The Value of a Book

On Friday, Amazon removed all Macmillan books from its site after what is believed to be a year-long dispute over ebook prices. Macmillan wants titles to be listed closer to $15 while Amazon wants to retain the $9.99 price–despite the fact that this is hurting publishers and writers. Sort of a strange move for a company that got its start in book sales, but it makes sense when you look at the many-headed monster that Amazon has become and realize that losing one publisher will hardly bring the company to its knees.

Amazon is no stranger to negative press. Back in April 2009 the hashtag #amazonfail dominated Twitter (and then blogs and the press) after Amazon removed all gay and lesbian titles from the search and ranking features on its site, citing their policy of wanting to keep adult content out of the public eye, though they later claimed it was a glitch despite the fact that while books such as Heather Has Two Mommies lost its sales rank, items such as vibrators were left in the search. Then, three months later, Kindle users who had purchased certain Orwell books had the books removed from their devices. Yes, the books were sold illegally (the company who added the books did not own the rights) and yes, customers were refunded, but Amazon chose to act first and notify later, leaving customers (and non-customers) confused and angry, not least because one of the titles was 1984. A 17-year-old high school student ended up suing Amazon over the removal since he had been using the Kindle to take notes on the book and subsequently lost his summer homework. Not to mention allegations of Amazon removing legit book reviews or the fact that it owns at least a piece (or all) of every link of the chain that gets books to readers.

But what about the price wars, such as they are? What does this really mean for authors and publishers? When companies like Amazon, Target, and Walmart all start slashing prices of bestsellers, who really wins? We live in a climate during which most bookstores took hits for selling Harry Potter books on or around the release date. There’s something seriously wrong with the industry–I don’t think even industry people deny this anymore, but we haven’t yet reached a consensus on what the right path is. Is it discounted ebooks or does it rely on the continued existence of brick and mortar bookstores? Is Amazon the future of book buying and selling? And what is the real value of a book?


  • Asa says:

    Great questions Kathryn. I think Amazon has set the standard for online book commerce, but I don’t know if they’ll be the future of book buying. I think people will still want stores where they can go in and physically touch what they are buying (similar to stores vs. online shopping for other products). Most likely, physical stores that want to stay in business will have to add a strong web presence (Powell’s business model comes to mind) and also add things that customers can’t get online (story time, author appearances, book groups, etc). As far as “the real value” of a book, it so depends on who is buying it and what they are buying it for. In the context of textbooks, I think the prices are way out of line in terms of the value of the book, especially since the publishers seem to “update” their addition at least every other year without adding value to the book or pertinent information, but yet the price increases by a huge percentage. My students pay $80-150 for books that are used for only one quarter. Sure, they can find it cheaper online, but it’s still a market that seems ridiculously overpriced. I think ebooks will make a huge difference in the textbook business, which may contribute to price changes in the non-textbook market since many publishers use their textbook division to offset the losses they take on the regular market because of the giant sellers slashing prices.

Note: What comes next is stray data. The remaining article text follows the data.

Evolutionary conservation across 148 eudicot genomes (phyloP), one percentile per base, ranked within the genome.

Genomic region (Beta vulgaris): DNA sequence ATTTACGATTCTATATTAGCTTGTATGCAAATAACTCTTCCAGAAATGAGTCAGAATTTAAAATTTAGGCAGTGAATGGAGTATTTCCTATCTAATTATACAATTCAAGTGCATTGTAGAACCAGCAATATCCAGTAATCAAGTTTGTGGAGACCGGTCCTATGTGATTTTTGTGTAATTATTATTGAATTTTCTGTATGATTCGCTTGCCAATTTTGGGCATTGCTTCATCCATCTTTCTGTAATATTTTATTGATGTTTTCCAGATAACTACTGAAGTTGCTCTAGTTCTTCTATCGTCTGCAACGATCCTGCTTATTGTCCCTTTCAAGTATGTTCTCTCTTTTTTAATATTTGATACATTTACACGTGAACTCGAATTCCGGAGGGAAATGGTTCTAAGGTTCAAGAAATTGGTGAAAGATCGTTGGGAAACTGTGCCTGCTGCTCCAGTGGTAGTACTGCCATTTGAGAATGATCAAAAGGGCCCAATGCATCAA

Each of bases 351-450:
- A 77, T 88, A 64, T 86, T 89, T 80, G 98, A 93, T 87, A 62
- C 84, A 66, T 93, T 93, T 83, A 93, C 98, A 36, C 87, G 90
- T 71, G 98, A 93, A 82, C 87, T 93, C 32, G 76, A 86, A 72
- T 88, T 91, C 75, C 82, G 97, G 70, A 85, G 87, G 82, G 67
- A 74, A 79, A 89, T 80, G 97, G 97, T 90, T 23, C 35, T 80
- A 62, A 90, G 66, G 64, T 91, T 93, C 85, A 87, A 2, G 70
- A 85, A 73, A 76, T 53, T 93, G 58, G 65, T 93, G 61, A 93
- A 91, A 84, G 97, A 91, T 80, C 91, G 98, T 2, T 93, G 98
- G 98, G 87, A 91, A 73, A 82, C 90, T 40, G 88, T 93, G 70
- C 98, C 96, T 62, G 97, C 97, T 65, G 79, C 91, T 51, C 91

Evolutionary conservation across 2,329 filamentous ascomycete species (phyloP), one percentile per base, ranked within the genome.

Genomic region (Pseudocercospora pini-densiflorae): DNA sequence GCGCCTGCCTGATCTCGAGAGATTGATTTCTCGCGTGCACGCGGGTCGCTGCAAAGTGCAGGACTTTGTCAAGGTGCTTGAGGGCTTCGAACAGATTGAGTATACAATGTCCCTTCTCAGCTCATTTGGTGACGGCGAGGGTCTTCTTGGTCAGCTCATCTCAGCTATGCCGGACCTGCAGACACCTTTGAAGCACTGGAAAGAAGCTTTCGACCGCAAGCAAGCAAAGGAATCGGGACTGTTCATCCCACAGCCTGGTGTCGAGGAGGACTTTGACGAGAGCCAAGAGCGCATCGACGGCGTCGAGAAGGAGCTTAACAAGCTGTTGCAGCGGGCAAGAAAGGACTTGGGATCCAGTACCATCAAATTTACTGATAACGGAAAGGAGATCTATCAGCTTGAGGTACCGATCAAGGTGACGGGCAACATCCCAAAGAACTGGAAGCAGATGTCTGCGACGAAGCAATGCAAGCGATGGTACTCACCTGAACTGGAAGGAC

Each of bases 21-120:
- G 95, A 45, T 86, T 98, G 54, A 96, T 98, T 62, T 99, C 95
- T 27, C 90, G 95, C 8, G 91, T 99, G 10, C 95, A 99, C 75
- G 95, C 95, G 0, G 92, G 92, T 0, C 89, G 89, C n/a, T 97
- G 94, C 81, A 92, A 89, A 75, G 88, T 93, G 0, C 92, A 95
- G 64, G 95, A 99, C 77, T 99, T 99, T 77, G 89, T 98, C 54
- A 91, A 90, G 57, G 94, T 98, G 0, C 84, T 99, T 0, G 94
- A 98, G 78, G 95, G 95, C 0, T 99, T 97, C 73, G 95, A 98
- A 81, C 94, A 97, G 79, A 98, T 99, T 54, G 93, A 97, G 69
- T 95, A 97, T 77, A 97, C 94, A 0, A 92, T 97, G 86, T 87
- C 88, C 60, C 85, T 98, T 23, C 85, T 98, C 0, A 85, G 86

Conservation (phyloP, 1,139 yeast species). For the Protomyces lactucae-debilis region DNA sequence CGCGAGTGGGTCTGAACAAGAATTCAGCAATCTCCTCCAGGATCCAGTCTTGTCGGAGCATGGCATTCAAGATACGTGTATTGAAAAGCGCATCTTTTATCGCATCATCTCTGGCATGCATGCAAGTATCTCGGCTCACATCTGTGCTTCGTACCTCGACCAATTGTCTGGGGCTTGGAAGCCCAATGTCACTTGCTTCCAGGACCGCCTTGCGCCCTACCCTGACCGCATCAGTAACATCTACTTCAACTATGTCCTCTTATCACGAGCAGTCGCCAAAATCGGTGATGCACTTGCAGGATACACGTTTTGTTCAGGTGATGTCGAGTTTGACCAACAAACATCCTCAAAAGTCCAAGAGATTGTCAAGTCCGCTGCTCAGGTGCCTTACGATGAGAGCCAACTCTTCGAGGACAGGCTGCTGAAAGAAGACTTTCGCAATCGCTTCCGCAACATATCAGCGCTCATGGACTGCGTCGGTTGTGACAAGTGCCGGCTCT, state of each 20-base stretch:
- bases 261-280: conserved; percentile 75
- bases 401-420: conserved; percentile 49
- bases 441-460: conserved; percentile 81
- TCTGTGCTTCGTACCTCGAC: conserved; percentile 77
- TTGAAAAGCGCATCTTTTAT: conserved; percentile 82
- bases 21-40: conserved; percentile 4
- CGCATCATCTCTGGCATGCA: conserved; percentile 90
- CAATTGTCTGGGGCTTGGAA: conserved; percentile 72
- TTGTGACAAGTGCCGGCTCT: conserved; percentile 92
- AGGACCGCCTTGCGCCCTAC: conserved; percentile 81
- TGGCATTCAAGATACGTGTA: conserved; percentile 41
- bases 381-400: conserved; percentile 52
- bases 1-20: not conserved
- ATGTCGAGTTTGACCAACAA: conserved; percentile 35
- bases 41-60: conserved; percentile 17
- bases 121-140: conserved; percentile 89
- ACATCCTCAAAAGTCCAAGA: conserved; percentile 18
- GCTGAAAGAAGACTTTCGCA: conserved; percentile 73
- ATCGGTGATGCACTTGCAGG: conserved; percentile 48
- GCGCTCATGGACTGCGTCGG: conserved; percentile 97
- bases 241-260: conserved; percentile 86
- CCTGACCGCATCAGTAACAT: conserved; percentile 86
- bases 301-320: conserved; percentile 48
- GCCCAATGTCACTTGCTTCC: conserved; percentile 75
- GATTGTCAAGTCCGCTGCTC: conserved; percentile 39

• Sam Ligon Sam Ligon says:

    I don’t like this business of the retailer insisting on determining the price. So what if MacMillan wants to charge $15, instead of $9.99 for digital? If people don’t want the books at that price, they won’t pay. And it’s not as if the books will be taking up warehouse space.

    • Kathryn Houghton Kathryn says:

      That’s my thought exactly. I don’t like the idea of Amazon pushing publishers around just because they want to advertise the lowest prices.

      • Marcus says:

        This is how the entire American retail business works! Target, Wal-Mart, ShopKo, etc. are all competing, and the way they do this is by lowering prices. (I’ve accepted the fact that customer service has gone out the window and is no longer part of a product’s price.)

        Why is this situation different from any other retail pricing issue?

    • Marcus says:

      What if Samsung decided that someone who uses their phone should have to pay $100 a month? AT&T should just say, “Fine, we were charging $70, but whatever you want. After all, you make the product.”?

      (Different market, but interesting to think about.)

  • Kathryn Houghton Kathryn says:

    Also, lit agent Kristin Nelson has a nice post on the Macmillan/Amazon scuffle, including statements from Macmillan, Amazon, and The Association of Authors’ Representatives. Most troubling to me is Amazon’s claim that Macmillan has a “monopoly over their own titles.” That’s incredibly misleading.

    • Sam Ligon Sam Ligon says:

      From Nelson’s above linked post: “To make a long story short, John Sargent, CEO of Macmillan, met with Amazon last Thursday to discuss moving to the agency model/commission split structure for Macmillan eBooks starting in March 2010. Amazon was in disagreement in terms of that being the only structure.

      “In response, Amazon pulled the buttons for all Macmillan titles on Buyers could still purchase the books from third parties but not directly from Amazon. The buttons were pulled for ALL books—not just the eBooks.”

      That’s stunning.

    • Kathryn Houghton Kathryn says:

      It’s not so much that I think this is the be-all-end-all, but Amazon does have a history of making these types of decisions, and at some point it makes you wonder how much they actually care about their products and the people that make those products.

      That link is a statement they released last night, and from my reading it’s mostly a lot of pointing the finger at the publisher. There’s nothing in there about coming to a compromise that benefits the publishers (who own the material) and the authors. And all the while, Macmillan books cannot be purchased through Amazon.

      I would hate to be a Macmillan author releasing a book today, yesterday, or tomorrow.

      • Marcus says:

        From the statment: “ultimately, however, we will have to capitulate and accept Macmillan’s terms” and “we will want to offer them to you even at prices we believe are needlessly high…”

        That doesn’t sound like they’ve come to a decision to acquiesce to Macmillan?

        Yes, it’s surrounded by pro-consumer whining, but I’m not sure how you could read that and think they’re not giving in.